OUR GFM UPDATE - August 19, 2021
(original LAURA'S STORY from 2017 follows)
A new update and greetings from August, 2021 to our family, friends, and colleagues!
Like for many, the pandemic seemed to freeze us in time and space. Robert and I are still staying home because of our pandemic risks -- including we're both now in our 70s.
My last update was by chance on the same day that Governor Inslee declared an emergency in Washington state due to the pandemic.
Before that news on February 29, 2020, I had written that "just when things were turning around" I fell while walking across a parking lot in Vashon town and broke my foot! " -- a sobering visit to an already partially-masked and crowded ER for a serious fracture.
You have all made a huge difference in our lives. During the pandemic, many of you have continued to help us. We have had both hands-on and financial help from our friends, neighbors, and family.
For more about us and our GoFundMe campaign, please see my 2017 original post and 40 (!) updates below. They include our stories about many challenges including my still worsening muscle wasting disorder (Inclusion Body Myositis), broken foot (healing poorly), Robert's epilepsy, and all the rest. The posts mostly focus on stories about grace, generosity, and personal help.
The posts include original, improvisational music and dance videos created by Robert and me. You may recall that Robert is a filmmaker and musician. And I was a new dancer (then in my late 60s), and musician. They reflect our 2017 decision to grow through challenges with our dance, music, and filmmaking (some films of ours: "Inspiration" and "Courage") .
Robert asked me to include a poem I wrote for him many years ago (below). It feels fresh and poignant to see it here with this post. We want to share it with you now.
IT IS NO SMALL THING
It is no small thing to feel gratitude for life
and to affirm that gratitude in the shadows.
It is no small thing to know fear.
Yet to speak out loud a blessing so bright it calms.
In those cold, dense moments when fear looms or pain drowns,
hold on dear one for that dark will pass.
Life beckons us onward to hope and hope again.
A single pebble. A talisman to hold and remember.
We would enjoy hearing from you in the GFM comments or privately! Stay safe!
With much appreciation!
Worth Coaching Services: http://www.coachworth.com
Vashon Health and Wellness Directory: www.VashonWellness.com
Our Art : http://www.SeaDriftMedia.com
Our health care inventions: http://www.LifeSenseTechnologies.com
First Post of LAURA'S STORY
Also click on updates #1-40 below; 2017-current
I've been challenged more than I like to admit lately with a rare, genetic, adult onset, muscle wasting disorder. Certain muscles, primarily in my shoulders, arms, hips, legs, and ankles are actually disappearing, not just weakening.
My doctors tell me my disease is most likely either something called Limb Girdle Muscular Dystrophy or Inclusion Body Myositis, but they have been trying to determine exactly what type of muscle disorder it is with medical testing for a few years now.
Your support -- not just through donations, but also by personally sharing this “Keep Laura Dancing” project with a few of your friends who you think would enjoy our improvisational, music/dance movies, or sharing it on social media and other creative ideas – are all helpful.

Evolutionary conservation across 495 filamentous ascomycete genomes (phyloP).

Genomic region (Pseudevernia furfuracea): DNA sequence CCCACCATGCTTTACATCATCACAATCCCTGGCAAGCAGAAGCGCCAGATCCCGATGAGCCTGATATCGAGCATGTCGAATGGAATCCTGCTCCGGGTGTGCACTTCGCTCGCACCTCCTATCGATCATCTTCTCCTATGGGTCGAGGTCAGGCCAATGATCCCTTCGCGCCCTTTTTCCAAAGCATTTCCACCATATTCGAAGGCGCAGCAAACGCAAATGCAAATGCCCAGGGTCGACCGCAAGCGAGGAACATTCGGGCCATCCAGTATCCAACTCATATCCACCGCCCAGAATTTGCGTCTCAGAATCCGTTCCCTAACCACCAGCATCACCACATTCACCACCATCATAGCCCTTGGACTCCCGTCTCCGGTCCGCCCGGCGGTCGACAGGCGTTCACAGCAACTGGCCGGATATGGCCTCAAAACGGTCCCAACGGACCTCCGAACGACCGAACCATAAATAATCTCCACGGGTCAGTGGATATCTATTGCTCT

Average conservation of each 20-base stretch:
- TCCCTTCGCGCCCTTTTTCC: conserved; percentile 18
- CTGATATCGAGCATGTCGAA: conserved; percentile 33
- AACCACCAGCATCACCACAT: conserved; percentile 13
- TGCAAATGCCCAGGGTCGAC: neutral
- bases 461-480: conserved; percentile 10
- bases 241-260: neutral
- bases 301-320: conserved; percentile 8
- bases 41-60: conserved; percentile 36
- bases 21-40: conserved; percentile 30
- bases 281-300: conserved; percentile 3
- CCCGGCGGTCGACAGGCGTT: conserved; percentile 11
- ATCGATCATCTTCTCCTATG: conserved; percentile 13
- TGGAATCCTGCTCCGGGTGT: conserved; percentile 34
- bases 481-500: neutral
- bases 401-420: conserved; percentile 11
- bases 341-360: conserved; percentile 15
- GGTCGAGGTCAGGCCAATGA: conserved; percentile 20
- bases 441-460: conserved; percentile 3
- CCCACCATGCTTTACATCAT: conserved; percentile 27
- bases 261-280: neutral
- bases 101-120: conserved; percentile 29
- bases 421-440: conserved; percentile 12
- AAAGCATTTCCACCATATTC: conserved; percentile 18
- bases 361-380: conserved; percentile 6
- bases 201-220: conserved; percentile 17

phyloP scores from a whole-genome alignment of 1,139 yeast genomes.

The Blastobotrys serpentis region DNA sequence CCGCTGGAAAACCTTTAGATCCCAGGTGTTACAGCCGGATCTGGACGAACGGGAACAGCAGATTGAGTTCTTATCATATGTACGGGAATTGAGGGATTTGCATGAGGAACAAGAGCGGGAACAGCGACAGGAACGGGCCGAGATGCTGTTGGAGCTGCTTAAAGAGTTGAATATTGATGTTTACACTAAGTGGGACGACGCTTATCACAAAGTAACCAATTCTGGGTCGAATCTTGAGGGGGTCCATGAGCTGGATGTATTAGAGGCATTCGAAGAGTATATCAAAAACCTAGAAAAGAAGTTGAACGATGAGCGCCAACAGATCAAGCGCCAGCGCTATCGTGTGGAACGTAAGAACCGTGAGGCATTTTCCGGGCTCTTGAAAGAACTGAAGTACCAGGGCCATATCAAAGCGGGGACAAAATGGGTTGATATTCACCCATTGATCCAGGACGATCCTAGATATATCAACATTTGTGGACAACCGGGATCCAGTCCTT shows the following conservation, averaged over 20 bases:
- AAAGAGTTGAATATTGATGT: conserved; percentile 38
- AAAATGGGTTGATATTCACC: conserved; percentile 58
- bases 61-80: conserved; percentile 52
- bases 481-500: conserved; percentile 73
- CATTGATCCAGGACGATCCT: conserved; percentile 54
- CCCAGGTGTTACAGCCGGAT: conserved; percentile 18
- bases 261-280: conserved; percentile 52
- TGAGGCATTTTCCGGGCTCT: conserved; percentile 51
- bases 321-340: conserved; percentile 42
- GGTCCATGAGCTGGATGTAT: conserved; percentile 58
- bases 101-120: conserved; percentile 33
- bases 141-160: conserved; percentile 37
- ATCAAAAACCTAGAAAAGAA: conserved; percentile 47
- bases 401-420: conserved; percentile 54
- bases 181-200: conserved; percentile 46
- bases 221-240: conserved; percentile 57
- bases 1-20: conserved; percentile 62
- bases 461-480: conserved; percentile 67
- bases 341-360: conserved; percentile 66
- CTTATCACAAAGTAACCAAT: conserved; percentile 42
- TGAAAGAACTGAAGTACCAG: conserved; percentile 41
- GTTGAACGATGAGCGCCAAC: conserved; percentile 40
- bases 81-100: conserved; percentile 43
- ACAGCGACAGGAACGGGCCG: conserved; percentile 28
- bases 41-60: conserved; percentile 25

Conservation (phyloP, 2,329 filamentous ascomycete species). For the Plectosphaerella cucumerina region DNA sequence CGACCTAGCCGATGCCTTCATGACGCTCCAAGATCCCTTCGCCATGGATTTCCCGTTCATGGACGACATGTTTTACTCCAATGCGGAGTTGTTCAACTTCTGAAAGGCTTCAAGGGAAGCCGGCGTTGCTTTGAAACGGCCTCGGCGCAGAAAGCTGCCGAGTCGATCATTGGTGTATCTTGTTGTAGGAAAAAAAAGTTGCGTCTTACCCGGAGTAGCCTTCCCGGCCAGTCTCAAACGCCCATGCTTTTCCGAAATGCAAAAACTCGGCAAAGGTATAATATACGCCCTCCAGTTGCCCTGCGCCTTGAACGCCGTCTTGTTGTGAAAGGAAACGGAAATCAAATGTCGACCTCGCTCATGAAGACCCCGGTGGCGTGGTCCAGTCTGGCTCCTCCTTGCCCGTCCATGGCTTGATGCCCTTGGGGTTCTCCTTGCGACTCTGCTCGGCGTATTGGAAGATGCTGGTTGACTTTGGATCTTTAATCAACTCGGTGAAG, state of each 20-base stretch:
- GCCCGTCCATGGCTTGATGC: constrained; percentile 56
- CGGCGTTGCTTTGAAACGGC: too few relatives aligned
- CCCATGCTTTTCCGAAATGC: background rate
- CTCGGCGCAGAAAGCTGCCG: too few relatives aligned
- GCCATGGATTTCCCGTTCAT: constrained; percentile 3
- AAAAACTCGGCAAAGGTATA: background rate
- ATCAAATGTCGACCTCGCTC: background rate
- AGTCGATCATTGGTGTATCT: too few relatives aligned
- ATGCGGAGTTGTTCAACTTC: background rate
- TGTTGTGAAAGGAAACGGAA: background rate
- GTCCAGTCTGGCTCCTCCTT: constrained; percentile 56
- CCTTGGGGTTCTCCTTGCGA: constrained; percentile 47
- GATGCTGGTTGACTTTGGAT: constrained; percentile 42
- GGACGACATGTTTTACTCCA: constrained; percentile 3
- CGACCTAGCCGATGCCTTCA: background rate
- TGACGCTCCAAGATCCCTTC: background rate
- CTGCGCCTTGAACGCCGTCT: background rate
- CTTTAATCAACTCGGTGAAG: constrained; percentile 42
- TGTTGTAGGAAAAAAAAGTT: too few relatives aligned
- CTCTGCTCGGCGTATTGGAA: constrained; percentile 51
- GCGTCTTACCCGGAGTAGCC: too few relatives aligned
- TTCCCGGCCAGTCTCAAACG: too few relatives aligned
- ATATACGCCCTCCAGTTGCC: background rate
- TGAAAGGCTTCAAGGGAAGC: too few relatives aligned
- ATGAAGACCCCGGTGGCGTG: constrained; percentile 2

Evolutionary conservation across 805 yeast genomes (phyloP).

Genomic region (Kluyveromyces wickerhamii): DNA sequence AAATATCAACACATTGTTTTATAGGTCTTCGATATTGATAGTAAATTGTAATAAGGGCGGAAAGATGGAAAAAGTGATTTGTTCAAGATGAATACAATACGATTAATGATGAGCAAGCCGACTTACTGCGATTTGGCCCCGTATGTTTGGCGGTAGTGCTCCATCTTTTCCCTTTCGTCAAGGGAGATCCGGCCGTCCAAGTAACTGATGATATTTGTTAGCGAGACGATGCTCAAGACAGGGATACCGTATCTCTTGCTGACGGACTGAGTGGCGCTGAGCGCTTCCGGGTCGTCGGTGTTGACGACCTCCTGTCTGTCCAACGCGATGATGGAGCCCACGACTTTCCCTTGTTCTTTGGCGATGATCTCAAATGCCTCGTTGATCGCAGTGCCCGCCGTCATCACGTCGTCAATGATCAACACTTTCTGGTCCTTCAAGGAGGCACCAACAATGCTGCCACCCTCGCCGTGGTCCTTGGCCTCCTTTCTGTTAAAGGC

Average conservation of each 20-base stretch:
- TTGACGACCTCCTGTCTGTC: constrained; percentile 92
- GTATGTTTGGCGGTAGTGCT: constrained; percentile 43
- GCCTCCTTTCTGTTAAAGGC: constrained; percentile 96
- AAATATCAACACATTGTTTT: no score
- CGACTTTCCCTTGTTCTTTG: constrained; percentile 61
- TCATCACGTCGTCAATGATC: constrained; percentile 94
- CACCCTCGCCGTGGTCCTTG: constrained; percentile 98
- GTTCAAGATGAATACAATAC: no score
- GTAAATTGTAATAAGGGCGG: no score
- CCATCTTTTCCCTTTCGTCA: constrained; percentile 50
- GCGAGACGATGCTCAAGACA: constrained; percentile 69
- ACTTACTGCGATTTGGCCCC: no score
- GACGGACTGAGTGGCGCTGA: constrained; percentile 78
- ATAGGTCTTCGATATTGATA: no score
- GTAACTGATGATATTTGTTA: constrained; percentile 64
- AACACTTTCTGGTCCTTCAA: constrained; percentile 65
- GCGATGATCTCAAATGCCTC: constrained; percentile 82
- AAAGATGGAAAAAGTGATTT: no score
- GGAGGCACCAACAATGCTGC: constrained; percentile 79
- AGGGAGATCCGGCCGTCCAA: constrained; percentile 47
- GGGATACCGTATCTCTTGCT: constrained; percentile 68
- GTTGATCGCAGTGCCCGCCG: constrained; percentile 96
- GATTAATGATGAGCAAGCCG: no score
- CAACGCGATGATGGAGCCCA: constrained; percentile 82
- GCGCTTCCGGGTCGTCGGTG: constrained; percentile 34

The “Keep Laura Dancing” campaign means not just literally dancing, but also keeping me engaged with life and the passions I have found calling me forward.
The lengthy testing started long before this seemed as serious as it is now -- with simple blood tests and an MRI to make sure it wasn’t a tumor, stroke, or other problems in the central nervous system. Next came electrical testing of the muscles and nerves throughout my body (EMGs) that determined that it was a muscle disorder (not the nerves that stimulate the muscles). I had a 1 cm square chunk of muscle cut out of my thigh and analyzed at University of Washington, but it was inconclusive, so I may be due for another one to see if they can find more information from muscles at a different biopsy site. Or it might be that the cellular signs of the disease would be more pronounced after the passage of time. Each specialist has also manually monitored my physical strength in specific muscle groups several times a year. In the next couple weeks, I have at long last been approved for genetic testing!
Either way, this “myopathy” (muscle pathology) makes me fall every few months if I forget to be careful. And it keeps me from walking normally, running, skipping, hopping, standing on my toes, and climbing stairs. I have to walk slowly and I find myself lurching from side to side. One of my doctors explained to me this is because my body is constantly needing to rediscover how the surviving muscles work together anew daily.
Before this started, I had decided to save money by giving up on having a car after it died. I thought I was going to walk the mile-plus to the bus. But I can’t navigate the steep hills back and forth from the bus line on Vashon Island, where I live just outside Seattle. When I get a ride a few times a week from kind neighbors and other volunteer drivers on Vashon, I still get very tired from being out and about. And coordinating these limited transportation options makes committing to social, medical, and work meetings tricky at best.
But I'm determined to keep this from getting worse even if the doctors say what I do won’t make much difference in how my genes decide to express themselves. So far, I see that if I keep up with physical therapy and other exercise I seem to be able to get the muscles I have left to work better. This discovery of slow, creative dance in my life gives me hope by constantly letting me re-discover that pushing my limits helps me keep going.
My usual upbeat attitude darkened the other day when I found myself cancelling my physical therapy appointment because I just didn’t have the co-pay. When I confronted this loss, I realized situations like it were coming up more and more. Whether for medical co-pays and my insurance premium, a “balance stick”/cane to prevent falling, supportive shoes, transportation to medical appointments or just to do routine grocery shopping – it all adds to a budget that was already difficult.
My social security barely covers modest rent, utilities, and basic food. Even with my self-employment income, I run out of money frequently now. Not being able to go to my physical therapy appointment was a serious wake-up call that I need to ask for some financial assistance.